• "In order to induce tolerance to analgesic effect of morphine, mice were injected daily with morphine (5 mg/kg, sc). This dose has been found to cause profound analgesia without any side effects in mice (Drouin et al., 2001; Nayebi and Charkhpour, 2006). The responses to thermal stimuli 30 min after the morning dose were recorded daily by using hot plate test. "
    [Show abstract] [Hide abstract] ABSTRACT: Adjuvant drugs that can delay tolerance to morphine analgesia may lead to improved management of pain in chronic disease such as cancer. This study was aimed to investigate effect of buspirone, as a partial agonist of 5-HT1A receptor, on tolerance induced to morphine analgesic effect in animals with skin cancer. Study was carried on female Swiss albino mice. For skin tumorigensis, mice were treated with single dose of 7,12-dimethylbenz(a)anthracene (DMBA) and promoted by multiple dose of croton oil. Tolerance to morphine analgesia was induced by daily subcutaneous (sc) injection of morphine (5mg/kg for 30 days) and assayed by using the hot plate method. Results obtained from this study showed that pain threshold in mice with skin cancer were significantly lower. Tolerance to analgesic effect of morphine (5 mg/kg, sc) was appeared at day 15, whereas, in normal and skin tumor bearing mice co-treated daily with morphine (5 mg/kg, sc) and three different intraperitoneal (ip) doses of buspirone (5, 7.5 and 10 mg/kg) tolerance was observed at days 25 and 30. In conclusion our data indicate that concurrent use of morphine with buspirone may produce good cancer pain control and attenuate development of tolerance.
    Full-text · Article · Apr 2010
    • "In order to induce tolerance to the analgesic effect of morphine, mice were injected daily with morphine (5 mg/kg, sc). This dose has previously been shown to cause profound analgesia without any side effects in mice [8, 22] . The control group received daily injection of saline (1 ml/kg, sc) in the same manner. "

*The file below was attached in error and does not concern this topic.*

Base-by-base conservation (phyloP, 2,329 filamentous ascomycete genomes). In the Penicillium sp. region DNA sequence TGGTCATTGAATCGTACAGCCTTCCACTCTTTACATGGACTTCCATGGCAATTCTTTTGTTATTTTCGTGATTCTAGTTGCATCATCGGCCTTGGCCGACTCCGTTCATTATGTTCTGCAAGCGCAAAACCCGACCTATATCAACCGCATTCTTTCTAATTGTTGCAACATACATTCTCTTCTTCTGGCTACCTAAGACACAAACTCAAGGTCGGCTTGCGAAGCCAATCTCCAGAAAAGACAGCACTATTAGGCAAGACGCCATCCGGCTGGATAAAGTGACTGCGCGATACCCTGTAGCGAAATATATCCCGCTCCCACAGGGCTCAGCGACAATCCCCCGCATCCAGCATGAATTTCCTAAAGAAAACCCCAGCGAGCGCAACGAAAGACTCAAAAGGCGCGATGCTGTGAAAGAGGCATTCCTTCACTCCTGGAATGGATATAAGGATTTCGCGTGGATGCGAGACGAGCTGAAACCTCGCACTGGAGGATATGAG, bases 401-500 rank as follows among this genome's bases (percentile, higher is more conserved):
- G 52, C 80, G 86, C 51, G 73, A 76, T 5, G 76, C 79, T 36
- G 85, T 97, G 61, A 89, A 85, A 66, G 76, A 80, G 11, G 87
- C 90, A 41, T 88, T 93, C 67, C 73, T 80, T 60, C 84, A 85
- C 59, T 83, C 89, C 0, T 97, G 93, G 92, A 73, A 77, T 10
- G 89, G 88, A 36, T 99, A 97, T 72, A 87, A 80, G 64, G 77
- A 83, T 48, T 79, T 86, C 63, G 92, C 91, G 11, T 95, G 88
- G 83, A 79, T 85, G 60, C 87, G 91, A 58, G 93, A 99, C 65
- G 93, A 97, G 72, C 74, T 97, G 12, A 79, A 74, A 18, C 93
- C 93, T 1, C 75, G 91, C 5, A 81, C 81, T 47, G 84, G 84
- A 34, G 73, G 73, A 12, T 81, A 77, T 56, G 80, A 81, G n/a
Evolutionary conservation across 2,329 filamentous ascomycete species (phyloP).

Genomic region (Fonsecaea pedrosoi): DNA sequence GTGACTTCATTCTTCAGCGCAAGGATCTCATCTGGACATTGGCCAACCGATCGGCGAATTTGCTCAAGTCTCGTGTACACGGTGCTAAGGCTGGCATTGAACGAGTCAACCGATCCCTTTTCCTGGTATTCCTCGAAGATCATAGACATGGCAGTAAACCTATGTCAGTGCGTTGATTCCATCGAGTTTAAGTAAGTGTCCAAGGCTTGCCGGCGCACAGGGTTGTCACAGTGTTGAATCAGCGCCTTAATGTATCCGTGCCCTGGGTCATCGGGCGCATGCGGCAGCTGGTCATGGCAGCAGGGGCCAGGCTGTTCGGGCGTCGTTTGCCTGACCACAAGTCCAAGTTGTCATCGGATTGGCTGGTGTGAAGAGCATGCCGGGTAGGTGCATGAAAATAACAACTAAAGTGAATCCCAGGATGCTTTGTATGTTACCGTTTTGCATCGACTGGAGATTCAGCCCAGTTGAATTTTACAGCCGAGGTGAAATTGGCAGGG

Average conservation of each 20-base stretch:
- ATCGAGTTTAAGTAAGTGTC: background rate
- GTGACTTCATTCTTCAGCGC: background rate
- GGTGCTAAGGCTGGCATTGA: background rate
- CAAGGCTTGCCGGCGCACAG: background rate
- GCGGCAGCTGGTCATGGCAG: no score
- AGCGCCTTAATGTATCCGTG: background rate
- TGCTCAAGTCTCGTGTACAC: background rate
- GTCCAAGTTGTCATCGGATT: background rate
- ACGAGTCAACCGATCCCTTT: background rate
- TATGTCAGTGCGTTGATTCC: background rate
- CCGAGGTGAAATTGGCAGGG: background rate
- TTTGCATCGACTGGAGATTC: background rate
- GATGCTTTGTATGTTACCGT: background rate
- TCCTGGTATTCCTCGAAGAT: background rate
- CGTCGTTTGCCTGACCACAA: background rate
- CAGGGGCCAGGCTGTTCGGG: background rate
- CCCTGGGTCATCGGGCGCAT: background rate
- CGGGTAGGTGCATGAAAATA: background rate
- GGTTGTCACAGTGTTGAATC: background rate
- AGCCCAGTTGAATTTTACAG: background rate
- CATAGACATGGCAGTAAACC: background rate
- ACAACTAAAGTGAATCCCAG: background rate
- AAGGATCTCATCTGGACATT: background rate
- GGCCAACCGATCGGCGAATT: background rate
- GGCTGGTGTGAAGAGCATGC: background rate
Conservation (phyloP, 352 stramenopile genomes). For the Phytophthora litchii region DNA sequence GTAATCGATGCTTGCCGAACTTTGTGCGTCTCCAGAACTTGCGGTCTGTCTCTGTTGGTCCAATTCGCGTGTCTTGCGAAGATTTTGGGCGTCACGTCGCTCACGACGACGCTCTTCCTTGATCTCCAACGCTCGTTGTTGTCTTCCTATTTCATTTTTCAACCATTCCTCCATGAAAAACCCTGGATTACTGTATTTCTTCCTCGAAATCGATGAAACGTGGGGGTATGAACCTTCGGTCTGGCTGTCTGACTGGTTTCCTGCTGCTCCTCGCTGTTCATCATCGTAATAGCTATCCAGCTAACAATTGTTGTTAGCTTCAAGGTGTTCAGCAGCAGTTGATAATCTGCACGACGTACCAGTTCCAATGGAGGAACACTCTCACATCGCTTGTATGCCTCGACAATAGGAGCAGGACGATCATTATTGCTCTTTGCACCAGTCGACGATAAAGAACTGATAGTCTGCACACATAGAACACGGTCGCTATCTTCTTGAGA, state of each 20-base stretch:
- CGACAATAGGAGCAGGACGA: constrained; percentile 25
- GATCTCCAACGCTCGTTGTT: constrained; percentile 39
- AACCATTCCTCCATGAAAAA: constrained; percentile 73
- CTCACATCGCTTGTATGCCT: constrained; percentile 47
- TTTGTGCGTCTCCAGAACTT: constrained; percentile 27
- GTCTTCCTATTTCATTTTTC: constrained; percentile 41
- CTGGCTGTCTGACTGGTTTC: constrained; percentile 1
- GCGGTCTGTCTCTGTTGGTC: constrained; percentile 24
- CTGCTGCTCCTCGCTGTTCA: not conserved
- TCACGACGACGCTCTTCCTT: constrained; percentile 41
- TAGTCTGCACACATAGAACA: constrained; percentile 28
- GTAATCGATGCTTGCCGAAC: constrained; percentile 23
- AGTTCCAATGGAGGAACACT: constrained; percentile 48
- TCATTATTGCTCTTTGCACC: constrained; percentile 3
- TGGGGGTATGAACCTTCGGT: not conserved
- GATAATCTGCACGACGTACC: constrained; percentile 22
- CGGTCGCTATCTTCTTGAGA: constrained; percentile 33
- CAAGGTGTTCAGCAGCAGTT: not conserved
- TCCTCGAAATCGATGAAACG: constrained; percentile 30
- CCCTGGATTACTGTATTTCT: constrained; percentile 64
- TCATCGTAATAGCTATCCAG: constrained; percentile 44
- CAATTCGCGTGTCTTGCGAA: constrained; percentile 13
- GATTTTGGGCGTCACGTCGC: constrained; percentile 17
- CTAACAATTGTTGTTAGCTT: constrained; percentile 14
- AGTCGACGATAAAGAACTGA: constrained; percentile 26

[Show abstract] [Hide abstract] ABSTRACT: Adjuvant drugs that attenuate or inhibit the development of tolerance to morphine may lead to improved management of pain in chronic diseases such as cancer. The aim of this study was to investigate effect of fluoxetine, a specific 5-HT (5-hydroxytryptamine, serotonin) reuptake inhibitor, on tolerance induced to the analgesic effect of morphine in mice with skin cancer. The study was carried out on female Swiss albino mice. For skin tumorigensis, mice were initiated with a single dose of 7,12-dimethylbenz(a)anthracene (DMBA) and promoted by multiple doses of croton oil. Tolerance to morphine analgesia was induced by daily subcutaneous (sc) injections of morphine (5 mg/kg for 30 days) and assayed using the hot plate method. Results obtained from this study showed that pain thresholds in mice with skin cancer were significantly lower. Tolerance to the analgesic effect of morphine (5 mg/kg, sc) appeared at day 15, whereas in normal and skin tumor bearing mice co-treated daily with morphine (5 mg/kg, sc) and three different intraperitoneal (ip) doses of fluoxetine (0.16, 0.32 and 0.64 mg/kg) tolerance was observed at days 20, 25 and 30, respectively. In conclusion, our data indicate that concurrent use of morphine with fluoxetine may produce good cancer pain control and attenuate the development of tolerance.
    Full-text · Article · Jan 2010